“They used to prepare a fine jasmine pilaf at the house of A’zam Khan Sr. They would put jasmine flowers in some oil and let it sit for a few days so it would absorb the fragrance. Then they would use the oil to cook the rice, which gave it a fine aroma. Burhan-ul-Mulk heard its praise and made a request to A’zam Khan Sr., who then had some prepared and sent over in several big platters. Burhan-ul-Mulk ate it with relish, then remarked in a jocular vein, “It’s not a platter of pilaf; it’s the blessesd grave of Hazrat Nizamuddin Auliya.” The remark was greatly enjoyed, for people in fact used to bring jasmine flowers in great quantities to cover that revered person’s grave. It would then look like a heap of flowers, and their fragrance would transport passersby even at some distance.”

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Poetry and Enigma of Mike Johansen

Why not start Monday with poetry? I’ve selected my favorite poetry by Mike Johansen (1895-1937), a Ukrainian poet of the 1920s. Johansen described himself as an enigma–half-Ukrainian, half-Latvian German, fluent in dozens of languages and yet making Ukrainian the medium of his prose and poetry. Johansen represents the avant-garde movement of the 1920s and he was one of the brightest stars of the same group that included people like Vladimir Mayakovsky, Velimir Khlebnikov and Mykola Khvylovyi. What distinguishes his work for me is his playfulness and humor.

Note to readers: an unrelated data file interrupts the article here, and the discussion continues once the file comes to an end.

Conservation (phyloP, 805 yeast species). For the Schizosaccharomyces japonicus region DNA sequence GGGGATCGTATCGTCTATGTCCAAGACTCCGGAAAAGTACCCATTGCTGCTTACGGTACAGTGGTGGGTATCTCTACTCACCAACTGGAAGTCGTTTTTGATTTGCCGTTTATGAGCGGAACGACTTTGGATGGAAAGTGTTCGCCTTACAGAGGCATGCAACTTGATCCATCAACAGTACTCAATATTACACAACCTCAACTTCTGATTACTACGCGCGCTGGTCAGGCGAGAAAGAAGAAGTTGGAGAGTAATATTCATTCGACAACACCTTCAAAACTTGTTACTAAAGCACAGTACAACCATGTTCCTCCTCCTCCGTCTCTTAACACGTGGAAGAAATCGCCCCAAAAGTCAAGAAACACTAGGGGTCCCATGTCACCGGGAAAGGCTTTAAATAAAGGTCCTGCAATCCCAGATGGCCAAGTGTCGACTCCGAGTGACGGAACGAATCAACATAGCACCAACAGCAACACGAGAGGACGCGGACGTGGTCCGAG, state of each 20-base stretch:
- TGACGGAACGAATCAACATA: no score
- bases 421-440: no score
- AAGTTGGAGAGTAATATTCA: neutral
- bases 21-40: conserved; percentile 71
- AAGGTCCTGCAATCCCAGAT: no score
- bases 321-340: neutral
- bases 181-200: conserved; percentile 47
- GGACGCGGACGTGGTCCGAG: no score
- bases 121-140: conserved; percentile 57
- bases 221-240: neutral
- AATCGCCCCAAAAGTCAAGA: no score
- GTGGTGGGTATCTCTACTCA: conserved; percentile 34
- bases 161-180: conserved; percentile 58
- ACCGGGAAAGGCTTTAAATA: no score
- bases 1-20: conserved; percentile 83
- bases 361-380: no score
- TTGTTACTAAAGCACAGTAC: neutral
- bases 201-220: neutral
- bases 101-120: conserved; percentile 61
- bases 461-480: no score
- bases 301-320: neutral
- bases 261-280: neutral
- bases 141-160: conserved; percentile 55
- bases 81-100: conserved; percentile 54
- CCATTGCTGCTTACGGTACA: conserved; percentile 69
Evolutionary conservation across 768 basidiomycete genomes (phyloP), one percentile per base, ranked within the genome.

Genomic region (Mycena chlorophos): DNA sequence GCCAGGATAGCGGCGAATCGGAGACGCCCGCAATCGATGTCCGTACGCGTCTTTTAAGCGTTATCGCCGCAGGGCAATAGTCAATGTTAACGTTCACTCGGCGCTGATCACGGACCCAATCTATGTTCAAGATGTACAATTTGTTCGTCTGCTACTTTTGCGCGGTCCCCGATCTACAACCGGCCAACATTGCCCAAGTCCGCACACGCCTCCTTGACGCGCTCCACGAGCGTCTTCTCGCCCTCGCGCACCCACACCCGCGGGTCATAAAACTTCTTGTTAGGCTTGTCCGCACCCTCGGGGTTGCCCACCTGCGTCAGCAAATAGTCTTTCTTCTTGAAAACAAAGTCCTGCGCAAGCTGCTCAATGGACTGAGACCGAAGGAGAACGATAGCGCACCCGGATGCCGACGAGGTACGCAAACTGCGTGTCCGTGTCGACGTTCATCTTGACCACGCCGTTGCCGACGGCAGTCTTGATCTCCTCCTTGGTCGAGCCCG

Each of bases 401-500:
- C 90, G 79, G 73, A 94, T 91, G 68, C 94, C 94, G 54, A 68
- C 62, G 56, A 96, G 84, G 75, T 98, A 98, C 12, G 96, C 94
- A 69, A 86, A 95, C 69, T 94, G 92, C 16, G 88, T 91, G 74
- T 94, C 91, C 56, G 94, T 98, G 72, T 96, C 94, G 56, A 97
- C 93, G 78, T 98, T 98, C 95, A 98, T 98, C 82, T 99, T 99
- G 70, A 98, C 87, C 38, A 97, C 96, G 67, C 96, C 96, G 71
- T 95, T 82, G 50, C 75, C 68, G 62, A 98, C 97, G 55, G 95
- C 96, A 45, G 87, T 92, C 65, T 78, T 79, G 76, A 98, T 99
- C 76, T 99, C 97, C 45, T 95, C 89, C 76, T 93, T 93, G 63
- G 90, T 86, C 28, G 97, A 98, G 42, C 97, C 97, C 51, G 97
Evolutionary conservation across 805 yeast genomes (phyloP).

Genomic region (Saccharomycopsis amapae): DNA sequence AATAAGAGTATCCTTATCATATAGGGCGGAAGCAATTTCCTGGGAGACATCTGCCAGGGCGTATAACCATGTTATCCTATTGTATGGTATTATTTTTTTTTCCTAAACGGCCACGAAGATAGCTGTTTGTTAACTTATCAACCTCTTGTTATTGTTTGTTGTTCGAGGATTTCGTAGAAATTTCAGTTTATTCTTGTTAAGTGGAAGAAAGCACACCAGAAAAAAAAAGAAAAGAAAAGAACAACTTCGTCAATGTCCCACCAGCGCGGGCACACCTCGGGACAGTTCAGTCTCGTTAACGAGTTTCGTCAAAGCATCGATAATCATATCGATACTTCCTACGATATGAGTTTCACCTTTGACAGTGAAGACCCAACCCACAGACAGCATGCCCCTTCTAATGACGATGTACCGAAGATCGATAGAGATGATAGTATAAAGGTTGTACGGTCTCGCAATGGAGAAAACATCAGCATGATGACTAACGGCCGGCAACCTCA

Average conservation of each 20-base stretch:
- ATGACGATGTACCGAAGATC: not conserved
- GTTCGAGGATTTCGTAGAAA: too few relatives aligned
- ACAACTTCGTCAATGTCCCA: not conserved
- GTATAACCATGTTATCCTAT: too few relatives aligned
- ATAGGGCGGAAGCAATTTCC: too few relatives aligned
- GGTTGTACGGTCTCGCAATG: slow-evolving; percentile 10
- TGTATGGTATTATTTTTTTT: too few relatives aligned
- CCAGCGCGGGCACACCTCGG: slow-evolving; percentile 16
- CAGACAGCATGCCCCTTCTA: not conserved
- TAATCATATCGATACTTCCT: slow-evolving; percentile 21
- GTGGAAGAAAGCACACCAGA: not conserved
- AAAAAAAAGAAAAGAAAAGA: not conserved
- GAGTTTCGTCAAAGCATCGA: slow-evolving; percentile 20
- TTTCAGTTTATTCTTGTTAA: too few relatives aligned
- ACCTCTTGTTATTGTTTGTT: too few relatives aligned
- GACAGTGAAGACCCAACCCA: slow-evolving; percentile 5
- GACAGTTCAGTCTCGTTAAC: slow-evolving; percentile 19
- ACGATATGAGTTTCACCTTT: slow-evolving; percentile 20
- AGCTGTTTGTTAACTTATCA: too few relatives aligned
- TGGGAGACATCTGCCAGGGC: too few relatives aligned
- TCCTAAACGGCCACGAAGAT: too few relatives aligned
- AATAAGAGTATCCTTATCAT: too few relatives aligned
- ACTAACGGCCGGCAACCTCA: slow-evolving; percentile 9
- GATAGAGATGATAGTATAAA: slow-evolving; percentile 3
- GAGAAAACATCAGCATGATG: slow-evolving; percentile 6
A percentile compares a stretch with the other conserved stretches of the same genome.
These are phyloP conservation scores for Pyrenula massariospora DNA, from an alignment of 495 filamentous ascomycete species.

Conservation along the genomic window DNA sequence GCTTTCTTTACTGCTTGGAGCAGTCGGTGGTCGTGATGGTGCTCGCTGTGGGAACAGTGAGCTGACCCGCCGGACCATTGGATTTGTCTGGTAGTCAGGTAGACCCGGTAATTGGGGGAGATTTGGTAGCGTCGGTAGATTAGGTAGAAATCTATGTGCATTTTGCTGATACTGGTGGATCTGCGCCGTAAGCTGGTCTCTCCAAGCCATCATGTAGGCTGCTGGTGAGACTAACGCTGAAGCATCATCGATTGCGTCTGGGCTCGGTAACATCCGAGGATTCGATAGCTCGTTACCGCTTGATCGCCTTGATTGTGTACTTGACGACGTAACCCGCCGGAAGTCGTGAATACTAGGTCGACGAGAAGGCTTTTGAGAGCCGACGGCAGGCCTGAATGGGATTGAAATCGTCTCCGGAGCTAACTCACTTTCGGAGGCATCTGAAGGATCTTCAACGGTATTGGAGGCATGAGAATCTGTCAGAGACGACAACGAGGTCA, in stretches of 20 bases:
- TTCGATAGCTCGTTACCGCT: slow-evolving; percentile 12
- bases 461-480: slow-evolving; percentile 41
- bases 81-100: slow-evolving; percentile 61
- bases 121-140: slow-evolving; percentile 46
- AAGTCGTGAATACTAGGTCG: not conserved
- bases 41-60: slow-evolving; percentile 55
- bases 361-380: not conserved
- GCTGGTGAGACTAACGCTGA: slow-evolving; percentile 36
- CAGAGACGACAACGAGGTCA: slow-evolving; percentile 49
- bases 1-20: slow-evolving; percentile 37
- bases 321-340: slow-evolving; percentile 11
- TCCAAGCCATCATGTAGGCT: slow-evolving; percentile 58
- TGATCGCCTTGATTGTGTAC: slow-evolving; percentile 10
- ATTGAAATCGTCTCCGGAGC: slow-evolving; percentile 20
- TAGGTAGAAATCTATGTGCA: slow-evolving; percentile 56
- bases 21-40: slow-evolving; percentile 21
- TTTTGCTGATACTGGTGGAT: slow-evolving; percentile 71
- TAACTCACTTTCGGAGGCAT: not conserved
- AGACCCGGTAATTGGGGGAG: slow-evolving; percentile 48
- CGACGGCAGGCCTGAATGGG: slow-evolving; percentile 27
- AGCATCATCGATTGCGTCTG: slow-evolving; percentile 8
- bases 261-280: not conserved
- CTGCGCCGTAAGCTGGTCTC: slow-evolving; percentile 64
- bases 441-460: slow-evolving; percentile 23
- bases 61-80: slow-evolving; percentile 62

Although he was a gifted translator at ease with Latin, English, German, and a number of Scandinavian and Slavic languages, his poetry is impossible to translate. It relies so much on the sound of Ukrainian that in another language it becomes something else altogether. Yet, even without understanding the language, the poem is hypnotic.

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Learning Languages and Reading Techniques

Reading is one of the biggest pleasures for me, and often when I learn a new language, I relish the chance to read in it. It’s also a great way to expose yourself more to the language and to make it part of your life. People often assume that “studying a language” means sitting down with a grammar book and doing exercises or spending time in the classroom, but that’s not enough. You have to surround yourself with the language by filling every free moment with it. Listen to music, watch YouTube clips about a subject you like, read.

And so today I will focus on reading and share a few tips. These are classical approaches, but they’ve been invaluable to me. In general, I start reading as soon as possible, even when I know that the text is too difficult. The most important part is to want to read the story, not to want to read in Arabic/French/Italian, etc. If you’re learning French and you long to read 19th-century novels, go for it. I don’t like texts especially written for language learners or children’s stories, but I have a soft spot for traditional fairy tales.